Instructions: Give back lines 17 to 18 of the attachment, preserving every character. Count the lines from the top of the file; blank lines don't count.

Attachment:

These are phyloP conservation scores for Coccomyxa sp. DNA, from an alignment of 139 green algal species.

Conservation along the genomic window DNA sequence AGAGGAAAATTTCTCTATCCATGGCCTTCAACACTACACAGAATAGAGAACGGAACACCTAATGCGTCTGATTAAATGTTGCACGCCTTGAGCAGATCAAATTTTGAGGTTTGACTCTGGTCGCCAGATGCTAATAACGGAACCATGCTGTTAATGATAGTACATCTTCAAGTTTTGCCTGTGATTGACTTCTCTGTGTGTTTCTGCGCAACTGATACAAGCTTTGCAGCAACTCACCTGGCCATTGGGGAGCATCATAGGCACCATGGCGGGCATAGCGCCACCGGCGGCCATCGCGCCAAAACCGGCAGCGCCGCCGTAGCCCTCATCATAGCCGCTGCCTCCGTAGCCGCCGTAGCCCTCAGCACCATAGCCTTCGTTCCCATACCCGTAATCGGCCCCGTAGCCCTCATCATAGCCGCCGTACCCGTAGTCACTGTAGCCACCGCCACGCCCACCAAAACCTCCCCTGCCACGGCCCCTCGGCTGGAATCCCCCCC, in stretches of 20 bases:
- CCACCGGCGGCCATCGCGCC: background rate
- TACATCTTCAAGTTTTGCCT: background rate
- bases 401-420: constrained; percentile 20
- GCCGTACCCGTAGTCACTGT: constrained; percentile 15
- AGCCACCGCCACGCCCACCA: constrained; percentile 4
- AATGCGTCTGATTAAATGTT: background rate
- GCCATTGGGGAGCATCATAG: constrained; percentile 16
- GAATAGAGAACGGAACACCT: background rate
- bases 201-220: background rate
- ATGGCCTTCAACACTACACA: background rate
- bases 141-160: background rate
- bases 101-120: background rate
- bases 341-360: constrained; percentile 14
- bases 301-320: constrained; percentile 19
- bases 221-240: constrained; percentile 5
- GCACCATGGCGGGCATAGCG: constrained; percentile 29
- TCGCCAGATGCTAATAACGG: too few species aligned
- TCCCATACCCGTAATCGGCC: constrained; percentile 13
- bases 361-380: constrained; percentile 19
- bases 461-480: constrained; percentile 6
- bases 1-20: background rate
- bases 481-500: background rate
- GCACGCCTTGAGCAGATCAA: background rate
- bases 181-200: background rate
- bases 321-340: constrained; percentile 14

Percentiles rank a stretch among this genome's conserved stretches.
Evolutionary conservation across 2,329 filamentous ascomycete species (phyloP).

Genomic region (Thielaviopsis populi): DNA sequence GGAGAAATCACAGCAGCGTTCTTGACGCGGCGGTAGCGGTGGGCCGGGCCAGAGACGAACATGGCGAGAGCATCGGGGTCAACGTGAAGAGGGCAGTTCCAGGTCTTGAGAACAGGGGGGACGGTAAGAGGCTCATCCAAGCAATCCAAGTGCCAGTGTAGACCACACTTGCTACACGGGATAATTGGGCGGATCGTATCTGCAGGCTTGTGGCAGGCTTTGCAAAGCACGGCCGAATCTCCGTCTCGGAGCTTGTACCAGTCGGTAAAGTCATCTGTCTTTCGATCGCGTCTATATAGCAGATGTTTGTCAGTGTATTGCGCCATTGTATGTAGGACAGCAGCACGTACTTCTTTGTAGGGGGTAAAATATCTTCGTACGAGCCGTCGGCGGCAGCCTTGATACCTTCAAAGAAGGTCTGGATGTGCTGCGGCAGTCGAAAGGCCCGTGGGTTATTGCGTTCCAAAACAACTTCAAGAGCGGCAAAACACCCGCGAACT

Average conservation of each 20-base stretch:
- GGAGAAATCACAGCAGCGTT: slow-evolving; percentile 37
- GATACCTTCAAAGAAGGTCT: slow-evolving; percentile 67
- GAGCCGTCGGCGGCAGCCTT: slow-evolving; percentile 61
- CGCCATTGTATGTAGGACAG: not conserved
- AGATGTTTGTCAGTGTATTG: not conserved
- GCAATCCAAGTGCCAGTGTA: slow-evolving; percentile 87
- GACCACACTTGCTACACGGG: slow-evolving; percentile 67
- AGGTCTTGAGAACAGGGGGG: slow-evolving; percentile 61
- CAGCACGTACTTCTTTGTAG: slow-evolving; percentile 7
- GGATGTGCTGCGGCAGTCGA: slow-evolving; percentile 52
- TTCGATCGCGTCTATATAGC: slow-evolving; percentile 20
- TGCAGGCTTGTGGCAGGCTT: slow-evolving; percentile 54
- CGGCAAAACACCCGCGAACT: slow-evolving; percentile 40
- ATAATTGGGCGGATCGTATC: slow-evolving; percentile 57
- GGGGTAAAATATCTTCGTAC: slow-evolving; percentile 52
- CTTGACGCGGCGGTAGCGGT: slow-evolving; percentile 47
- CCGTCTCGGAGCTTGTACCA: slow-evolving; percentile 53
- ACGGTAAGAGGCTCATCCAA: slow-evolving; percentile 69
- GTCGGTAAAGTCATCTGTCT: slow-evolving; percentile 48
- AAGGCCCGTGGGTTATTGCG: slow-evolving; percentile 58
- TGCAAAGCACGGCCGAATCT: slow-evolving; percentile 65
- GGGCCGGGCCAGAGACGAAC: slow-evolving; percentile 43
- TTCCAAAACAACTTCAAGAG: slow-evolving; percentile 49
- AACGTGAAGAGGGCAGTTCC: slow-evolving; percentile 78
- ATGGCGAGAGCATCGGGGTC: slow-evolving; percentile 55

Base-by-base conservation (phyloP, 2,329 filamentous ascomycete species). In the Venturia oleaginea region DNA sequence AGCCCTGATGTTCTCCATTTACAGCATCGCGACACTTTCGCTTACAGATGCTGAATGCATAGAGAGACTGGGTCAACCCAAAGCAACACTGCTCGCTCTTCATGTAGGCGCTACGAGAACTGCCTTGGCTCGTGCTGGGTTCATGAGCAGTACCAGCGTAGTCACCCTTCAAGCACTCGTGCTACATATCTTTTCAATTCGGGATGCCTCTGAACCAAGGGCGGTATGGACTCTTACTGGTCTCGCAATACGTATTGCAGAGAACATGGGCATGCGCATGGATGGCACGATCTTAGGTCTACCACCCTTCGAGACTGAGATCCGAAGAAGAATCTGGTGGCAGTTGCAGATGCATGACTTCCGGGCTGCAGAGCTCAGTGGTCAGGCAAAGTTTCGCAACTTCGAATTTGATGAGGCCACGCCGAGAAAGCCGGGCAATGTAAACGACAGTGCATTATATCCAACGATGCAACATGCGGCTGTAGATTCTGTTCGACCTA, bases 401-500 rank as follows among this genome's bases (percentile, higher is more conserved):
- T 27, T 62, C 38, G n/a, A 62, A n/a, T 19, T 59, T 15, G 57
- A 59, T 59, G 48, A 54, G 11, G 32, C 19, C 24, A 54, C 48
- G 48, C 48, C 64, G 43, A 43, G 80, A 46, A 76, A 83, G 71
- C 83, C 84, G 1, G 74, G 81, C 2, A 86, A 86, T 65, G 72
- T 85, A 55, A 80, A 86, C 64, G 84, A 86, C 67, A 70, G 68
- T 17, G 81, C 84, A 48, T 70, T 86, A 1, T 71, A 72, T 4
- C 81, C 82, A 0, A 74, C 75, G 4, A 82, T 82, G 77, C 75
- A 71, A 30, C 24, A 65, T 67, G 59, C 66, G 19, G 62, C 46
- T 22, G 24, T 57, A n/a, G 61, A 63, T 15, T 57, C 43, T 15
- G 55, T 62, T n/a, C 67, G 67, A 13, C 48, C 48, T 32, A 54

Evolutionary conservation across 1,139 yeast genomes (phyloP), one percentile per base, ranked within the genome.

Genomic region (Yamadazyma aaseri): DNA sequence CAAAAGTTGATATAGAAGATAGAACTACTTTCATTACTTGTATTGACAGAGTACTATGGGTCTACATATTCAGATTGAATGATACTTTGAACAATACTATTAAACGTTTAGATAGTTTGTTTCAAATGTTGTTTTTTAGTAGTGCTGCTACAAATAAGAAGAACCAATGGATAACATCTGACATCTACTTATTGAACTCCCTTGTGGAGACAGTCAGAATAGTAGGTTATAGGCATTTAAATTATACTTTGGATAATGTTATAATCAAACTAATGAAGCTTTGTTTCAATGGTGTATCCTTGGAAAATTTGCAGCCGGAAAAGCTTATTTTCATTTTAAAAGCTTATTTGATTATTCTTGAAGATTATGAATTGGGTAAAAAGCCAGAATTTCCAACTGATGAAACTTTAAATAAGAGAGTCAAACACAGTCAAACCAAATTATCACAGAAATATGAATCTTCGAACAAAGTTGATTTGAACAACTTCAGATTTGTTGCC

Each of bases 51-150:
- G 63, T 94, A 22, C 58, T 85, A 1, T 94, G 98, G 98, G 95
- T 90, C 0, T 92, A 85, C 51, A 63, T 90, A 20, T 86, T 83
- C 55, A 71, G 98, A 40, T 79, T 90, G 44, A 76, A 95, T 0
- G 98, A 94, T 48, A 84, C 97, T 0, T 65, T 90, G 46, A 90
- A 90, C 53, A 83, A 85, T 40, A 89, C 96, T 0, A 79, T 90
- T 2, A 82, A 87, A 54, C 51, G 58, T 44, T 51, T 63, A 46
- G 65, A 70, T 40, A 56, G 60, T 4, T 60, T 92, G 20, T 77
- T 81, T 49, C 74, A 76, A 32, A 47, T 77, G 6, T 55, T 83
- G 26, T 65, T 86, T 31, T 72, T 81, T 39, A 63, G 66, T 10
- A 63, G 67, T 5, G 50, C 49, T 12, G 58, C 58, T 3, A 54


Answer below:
- bases 221-240: constrained; percentile 5
- GCACCATGGCGGGCATAGCG: constrained; percentile 29